How should we define “rural” when investigating rural tobacco use in the United States?

Megan E. Roberts, Nathan J. Doogan, Erin Tanenbaum, Frances A. Stillman, Elizabeth A. Mumford, Devi Chelluri, Mary Ellen Wewers

Research output: Contribution to journalArticlepeer-review


Purpose: Investigations into rural tobacco-related disparities in the U.S. are hampered by the lack of a standardized approach for identifying the rurality—and, consequently, the urbanicity—of an area. Therefore, the purpose of this study was to compare the most common urban/rural definitions (Census Bureau, OMB, RUCA, and Isolation) and determine which is preferable for explaining the geographic distribution of several tobacco-related outcomes (behavior, receiving a doctor’s advice to quit, and support for secondhand smoke policies). Methods: Data came from The Current Population Survey Tobacco Use Supplement. For each tobacco-related outcome, one logistic regression was conducted for each urban/rural measure. Models were then ranked according to their ability to explain the data using Akaike information criterion (AIC). Results: Each definition provided very different estimates for the prevalence of the U.S. population that is considered “rural” (e.g., 5.9% for the OMB, 17.0% for the Census Bureau). The OMB definition was most sensitive at detecting urban/rural differences, followed by the Isolation scale. Both these measures use strict, less-inclusive criteria for what constitutes “rural.” Conclusions: Overall, results demonstrate the heterogeneity across urban/rural measures. Although findings do not provide a definitive answer for which urban/rural definition is the best for examining rural tobacco use, they do suggest that the OMB and Isolation measures may be most sensitive to detecting many types of urban/rural tobacco-related disparities. Caveats and implications of these findings for rural tobacco use disparities research are discussed. Efforts such as these to better understand which rural measure is appropriate for which situation can improve the precision of rural substance use research.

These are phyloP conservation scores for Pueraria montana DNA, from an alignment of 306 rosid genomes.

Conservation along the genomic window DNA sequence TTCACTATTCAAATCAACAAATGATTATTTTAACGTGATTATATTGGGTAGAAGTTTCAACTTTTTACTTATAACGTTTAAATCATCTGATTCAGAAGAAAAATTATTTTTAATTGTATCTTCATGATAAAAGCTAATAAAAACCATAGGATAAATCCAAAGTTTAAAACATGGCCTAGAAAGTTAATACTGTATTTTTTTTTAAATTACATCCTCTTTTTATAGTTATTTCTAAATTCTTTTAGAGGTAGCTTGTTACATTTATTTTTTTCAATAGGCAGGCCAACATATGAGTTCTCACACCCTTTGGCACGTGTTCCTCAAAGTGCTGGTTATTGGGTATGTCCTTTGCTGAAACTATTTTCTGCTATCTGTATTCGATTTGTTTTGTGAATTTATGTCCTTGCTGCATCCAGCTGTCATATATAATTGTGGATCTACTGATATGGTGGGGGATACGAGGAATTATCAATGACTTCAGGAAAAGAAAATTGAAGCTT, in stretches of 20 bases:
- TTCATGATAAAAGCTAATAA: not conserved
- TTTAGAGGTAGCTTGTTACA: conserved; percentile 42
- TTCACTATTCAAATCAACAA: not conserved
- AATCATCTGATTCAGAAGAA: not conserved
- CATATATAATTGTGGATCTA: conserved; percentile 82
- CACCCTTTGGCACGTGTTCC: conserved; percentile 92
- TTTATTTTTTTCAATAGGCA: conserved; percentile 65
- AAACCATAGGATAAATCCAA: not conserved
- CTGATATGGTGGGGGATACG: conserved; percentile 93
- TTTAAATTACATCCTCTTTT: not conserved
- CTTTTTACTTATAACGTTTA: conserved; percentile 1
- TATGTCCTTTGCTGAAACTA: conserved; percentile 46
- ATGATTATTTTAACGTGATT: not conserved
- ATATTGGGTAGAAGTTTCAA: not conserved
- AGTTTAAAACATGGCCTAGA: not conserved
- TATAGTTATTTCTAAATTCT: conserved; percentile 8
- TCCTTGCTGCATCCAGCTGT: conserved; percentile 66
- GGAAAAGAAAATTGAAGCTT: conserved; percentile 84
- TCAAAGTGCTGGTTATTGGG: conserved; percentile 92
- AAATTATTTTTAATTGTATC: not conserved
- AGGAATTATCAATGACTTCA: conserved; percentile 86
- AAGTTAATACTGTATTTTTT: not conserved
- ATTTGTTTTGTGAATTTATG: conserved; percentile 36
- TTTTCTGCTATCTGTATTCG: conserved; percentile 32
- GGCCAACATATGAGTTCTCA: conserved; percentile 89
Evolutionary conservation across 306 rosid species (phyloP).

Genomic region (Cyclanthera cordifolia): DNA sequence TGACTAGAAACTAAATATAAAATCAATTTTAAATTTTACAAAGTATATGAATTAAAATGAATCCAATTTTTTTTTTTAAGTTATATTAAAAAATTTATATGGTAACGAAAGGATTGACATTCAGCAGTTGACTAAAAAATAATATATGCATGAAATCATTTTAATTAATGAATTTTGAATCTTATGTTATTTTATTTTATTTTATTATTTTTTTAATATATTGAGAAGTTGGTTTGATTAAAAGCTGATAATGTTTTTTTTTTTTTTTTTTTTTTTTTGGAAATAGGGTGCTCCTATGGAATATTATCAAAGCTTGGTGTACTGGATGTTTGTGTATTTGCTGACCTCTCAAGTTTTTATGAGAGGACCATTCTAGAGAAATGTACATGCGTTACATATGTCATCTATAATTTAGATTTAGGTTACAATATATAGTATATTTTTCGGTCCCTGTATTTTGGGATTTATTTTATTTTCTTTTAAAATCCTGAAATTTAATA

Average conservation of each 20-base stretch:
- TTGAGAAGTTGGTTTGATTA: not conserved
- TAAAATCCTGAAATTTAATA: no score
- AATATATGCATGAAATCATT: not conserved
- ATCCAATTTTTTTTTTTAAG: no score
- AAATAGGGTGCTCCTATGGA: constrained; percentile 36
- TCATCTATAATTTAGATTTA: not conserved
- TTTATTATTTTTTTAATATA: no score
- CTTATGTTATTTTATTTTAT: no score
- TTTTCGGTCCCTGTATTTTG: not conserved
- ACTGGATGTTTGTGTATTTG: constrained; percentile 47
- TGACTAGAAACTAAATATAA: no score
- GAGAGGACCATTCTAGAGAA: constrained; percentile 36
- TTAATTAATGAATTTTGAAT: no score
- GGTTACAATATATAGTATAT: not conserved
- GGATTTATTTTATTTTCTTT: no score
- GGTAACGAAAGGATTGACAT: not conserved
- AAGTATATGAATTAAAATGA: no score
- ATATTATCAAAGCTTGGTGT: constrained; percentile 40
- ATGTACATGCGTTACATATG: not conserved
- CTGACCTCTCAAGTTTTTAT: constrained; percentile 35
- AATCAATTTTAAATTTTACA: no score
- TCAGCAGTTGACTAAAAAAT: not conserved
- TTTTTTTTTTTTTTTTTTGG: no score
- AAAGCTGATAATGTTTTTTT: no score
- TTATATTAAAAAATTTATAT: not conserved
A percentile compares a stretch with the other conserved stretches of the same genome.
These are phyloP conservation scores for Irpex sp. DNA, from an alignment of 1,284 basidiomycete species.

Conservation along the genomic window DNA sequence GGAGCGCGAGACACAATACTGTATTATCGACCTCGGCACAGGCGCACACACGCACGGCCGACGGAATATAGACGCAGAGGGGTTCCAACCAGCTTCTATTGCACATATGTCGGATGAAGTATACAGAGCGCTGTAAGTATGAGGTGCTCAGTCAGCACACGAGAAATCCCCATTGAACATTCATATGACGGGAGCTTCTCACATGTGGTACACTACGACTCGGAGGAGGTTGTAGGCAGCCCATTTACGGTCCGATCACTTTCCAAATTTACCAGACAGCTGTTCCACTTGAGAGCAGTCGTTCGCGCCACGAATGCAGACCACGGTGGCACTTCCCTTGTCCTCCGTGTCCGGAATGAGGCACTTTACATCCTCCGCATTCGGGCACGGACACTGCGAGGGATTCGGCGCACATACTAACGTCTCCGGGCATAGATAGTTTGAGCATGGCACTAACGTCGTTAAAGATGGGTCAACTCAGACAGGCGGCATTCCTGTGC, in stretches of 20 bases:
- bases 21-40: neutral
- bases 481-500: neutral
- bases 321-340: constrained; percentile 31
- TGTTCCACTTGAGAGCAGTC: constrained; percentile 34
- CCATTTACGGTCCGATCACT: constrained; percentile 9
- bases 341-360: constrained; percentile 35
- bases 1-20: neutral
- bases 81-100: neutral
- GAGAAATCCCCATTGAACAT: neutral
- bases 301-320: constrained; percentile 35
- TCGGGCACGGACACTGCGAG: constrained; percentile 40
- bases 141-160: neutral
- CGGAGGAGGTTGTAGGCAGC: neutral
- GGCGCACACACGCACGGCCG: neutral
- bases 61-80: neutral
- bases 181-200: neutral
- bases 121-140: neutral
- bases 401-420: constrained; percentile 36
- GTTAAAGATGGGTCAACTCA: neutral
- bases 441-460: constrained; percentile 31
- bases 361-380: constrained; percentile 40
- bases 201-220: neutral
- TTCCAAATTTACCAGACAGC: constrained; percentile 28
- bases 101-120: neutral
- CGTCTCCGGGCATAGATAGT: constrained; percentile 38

Original languageEnglish (US)
Pages (from-to)788-795
Number of pages8
JournalSubstance Abuse
Issue number4
StatePublished - 2021
Externally publishedYes


  • Rural health
  • disparities
  • tobacco use

ASJC Scopus subject areas

  • Medicine (miscellaneous)
  • Psychiatry and Mental health


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